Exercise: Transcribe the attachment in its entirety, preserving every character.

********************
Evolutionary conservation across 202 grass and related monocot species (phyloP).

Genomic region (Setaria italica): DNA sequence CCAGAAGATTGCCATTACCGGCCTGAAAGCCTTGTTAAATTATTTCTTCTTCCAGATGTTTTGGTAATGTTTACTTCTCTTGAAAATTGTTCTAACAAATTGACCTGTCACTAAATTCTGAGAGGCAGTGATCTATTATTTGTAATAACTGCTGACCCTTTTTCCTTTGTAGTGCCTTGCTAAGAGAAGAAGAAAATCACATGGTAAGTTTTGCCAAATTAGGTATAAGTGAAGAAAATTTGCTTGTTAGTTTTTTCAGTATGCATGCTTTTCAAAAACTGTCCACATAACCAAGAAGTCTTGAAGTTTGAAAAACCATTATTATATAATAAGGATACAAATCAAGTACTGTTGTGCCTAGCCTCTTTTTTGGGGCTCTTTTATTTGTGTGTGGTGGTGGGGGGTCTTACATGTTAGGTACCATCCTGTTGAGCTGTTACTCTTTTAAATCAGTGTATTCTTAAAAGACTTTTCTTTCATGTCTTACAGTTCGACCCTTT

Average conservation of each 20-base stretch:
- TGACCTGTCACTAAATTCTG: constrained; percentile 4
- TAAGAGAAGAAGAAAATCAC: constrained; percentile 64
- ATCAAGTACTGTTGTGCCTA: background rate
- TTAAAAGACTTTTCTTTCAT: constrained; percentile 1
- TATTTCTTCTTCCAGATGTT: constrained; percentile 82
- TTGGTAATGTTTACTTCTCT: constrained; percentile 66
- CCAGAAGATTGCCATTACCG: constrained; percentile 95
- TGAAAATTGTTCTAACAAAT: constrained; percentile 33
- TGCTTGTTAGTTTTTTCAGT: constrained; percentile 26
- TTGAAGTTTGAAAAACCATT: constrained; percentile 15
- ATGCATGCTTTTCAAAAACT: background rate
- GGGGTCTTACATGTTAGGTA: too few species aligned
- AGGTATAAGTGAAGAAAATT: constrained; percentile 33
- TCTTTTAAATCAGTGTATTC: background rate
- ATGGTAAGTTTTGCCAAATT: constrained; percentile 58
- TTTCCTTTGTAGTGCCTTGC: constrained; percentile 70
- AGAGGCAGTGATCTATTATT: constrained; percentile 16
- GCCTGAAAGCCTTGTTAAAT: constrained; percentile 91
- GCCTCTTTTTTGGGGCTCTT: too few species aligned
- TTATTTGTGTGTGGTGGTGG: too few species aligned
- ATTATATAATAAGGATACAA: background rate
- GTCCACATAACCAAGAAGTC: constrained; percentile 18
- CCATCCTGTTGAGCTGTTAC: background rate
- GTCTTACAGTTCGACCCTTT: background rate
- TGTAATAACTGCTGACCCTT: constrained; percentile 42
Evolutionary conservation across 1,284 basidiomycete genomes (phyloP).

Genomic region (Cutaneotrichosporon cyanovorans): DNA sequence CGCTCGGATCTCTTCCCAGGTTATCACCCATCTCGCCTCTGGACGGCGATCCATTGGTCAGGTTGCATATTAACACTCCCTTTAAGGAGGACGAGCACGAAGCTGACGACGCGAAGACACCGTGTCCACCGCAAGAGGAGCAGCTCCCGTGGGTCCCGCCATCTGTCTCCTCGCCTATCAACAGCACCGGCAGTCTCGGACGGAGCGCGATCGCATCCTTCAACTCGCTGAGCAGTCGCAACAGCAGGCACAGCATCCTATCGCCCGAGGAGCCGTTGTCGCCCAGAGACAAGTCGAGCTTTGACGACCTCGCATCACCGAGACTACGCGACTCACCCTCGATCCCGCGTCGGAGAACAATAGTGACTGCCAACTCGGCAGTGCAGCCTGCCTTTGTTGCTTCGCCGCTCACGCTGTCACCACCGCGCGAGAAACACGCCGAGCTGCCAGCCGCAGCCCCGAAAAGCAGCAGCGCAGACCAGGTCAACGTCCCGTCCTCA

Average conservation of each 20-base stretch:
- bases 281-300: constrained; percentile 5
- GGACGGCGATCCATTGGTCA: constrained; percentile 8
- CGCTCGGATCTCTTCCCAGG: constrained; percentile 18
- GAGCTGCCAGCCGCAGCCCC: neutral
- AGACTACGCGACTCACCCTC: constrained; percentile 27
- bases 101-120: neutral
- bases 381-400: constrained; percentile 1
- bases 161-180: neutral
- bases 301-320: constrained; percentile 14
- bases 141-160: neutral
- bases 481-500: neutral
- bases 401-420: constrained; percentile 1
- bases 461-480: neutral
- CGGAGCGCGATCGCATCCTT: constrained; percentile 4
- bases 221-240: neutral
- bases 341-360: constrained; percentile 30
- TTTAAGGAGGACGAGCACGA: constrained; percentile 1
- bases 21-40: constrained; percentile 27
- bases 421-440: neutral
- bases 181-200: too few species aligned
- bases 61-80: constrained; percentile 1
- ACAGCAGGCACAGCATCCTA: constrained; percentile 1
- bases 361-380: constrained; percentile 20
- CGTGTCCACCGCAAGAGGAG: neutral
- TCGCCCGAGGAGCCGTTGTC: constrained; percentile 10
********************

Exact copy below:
Evolutionary conservation across 202 grass and related monocot species (phyloP).

Genomic region (Setaria italica): DNA sequence CCAGAAGATTGCCATTACCGGCCTGAAAGCCTTGTTAAATTATTTCTTCTTCCAGATGTTTTGGTAATGTTTACTTCTCTTGAAAATTGTTCTAACAAATTGACCTGTCACTAAATTCTGAGAGGCAGTGATCTATTATTTGTAATAACTGCTGACCCTTTTTCCTTTGTAGTGCCTTGCTAAGAGAAGAAGAAAATCACATGGTAAGTTTTGCCAAATTAGGTATAAGTGAAGAAAATTTGCTTGTTAGTTTTTTCAGTATGCATGCTTTTCAAAAACTGTCCACATAACCAAGAAGTCTTGAAGTTTGAAAAACCATTATTATATAATAAGGATACAAATCAAGTACTGTTGTGCCTAGCCTCTTTTTTGGGGCTCTTTTATTTGTGTGTGGTGGTGGGGGGTCTTACATGTTAGGTACCATCCTGTTGAGCTGTTACTCTTTTAAATCAGTGTATTCTTAAAAGACTTTTCTTTCATGTCTTACAGTTCGACCCTTT

Average conservation of each 20-base stretch:
- TGACCTGTCACTAAATTCTG: constrained; percentile 4
- TAAGAGAAGAAGAAAATCAC: constrained; percentile 64
- ATCAAGTACTGTTGTGCCTA: background rate
- TTAAAAGACTTTTCTTTCAT: constrained; percentile 1
- TATTTCTTCTTCCAGATGTT: constrained; percentile 82
- TTGGTAATGTTTACTTCTCT: constrained; percentile 66
- CCAGAAGATTGCCATTACCG: constrained; percentile 95
- TGAAAATTGTTCTAACAAAT: constrained; percentile 33
- TGCTTGTTAGTTTTTTCAGT: constrained; percentile 26
- TTGAAGTTTGAAAAACCATT: constrained; percentile 15
- ATGCATGCTTTTCAAAAACT: background rate
- GGGGTCTTACATGTTAGGTA: too few species aligned
- AGGTATAAGTGAAGAAAATT: constrained; percentile 33
- TCTTTTAAATCAGTGTATTC: background rate
- ATGGTAAGTTTTGCCAAATT: constrained; percentile 58
- TTTCCTTTGTAGTGCCTTGC: constrained; percentile 70
- AGAGGCAGTGATCTATTATT: constrained; percentile 16
- GCCTGAAAGCCTTGTTAAAT: constrained; percentile 91
- GCCTCTTTTTTGGGGCTCTT: too few species aligned
- TTATTTGTGTGTGGTGGTGG: too few species aligned
- ATTATATAATAAGGATACAA: background rate
- GTCCACATAACCAAGAAGTC: constrained; percentile 18
- CCATCCTGTTGAGCTGTTAC: background rate
- GTCTTACAGTTCGACCCTTT: background rate
- TGTAATAACTGCTGACCCTT: constrained; percentile 42
Evolutionary conservation across 1,284 basidiomycete genomes (phyloP).

Genomic region (Cutaneotrichosporon cyanovorans): DNA sequence CGCTCGGATCTCTTCCCAGGTTATCACCCATCTCGCCTCTGGACGGCGATCCATTGGTCAGGTTGCATATTAACACTCCCTTTAAGGAGGACGAGCACGAAGCTGACGACGCGAAGACACCGTGTCCACCGCAAGAGGAGCAGCTCCCGTGGGTCCCGCCATCTGTCTCCTCGCCTATCAACAGCACCGGCAGTCTCGGACGGAGCGCGATCGCATCCTTCAACTCGCTGAGCAGTCGCAACAGCAGGCACAGCATCCTATCGCCCGAGGAGCCGTTGTCGCCCAGAGACAAGTCGAGCTTTGACGACCTCGCATCACCGAGACTACGCGACTCACCCTCGATCCCGCGTCGGAGAACAATAGTGACTGCCAACTCGGCAGTGCAGCCTGCCTTTGTTGCTTCGCCGCTCACGCTGTCACCACCGCGCGAGAAACACGCCGAGCTGCCAGCCGCAGCCCCGAAAAGCAGCAGCGCAGACCAGGTCAACGTCCCGTCCTCA

Average conservation of each 20-base stretch:
- bases 281-300: constrained; percentile 5
- GGACGGCGATCCATTGGTCA: constrained; percentile 8
- CGCTCGGATCTCTTCCCAGG: constrained; percentile 18
- GAGCTGCCAGCCGCAGCCCC: neutral
- AGACTACGCGACTCACCCTC: constrained; percentile 27
- bases 101-120: neutral
- bases 381-400: constrained; percentile 1
- bases 161-180: neutral
- bases 301-320: constrained; percentile 14
- bases 141-160: neutral
- bases 481-500: neutral
- bases 401-420: constrained; percentile 1
- bases 461-480: neutral
- CGGAGCGCGATCGCATCCTT: constrained; percentile 4
- bases 221-240: neutral
- bases 341-360: constrained; percentile 30
- TTTAAGGAGGACGAGCACGA: constrained; percentile 1
- bases 21-40: constrained; percentile 27
- bases 421-440: neutral
- bases 181-200: too few species aligned
- bases 61-80: constrained; percentile 1
- ACAGCAGGCACAGCATCCTA: constrained; percentile 1
- bases 361-380: constrained; percentile 20
- CGTGTCCACCGCAAGAGGAG: neutral
- TCGCCCGAGGAGCCGTTGTC: constrained; percentile 10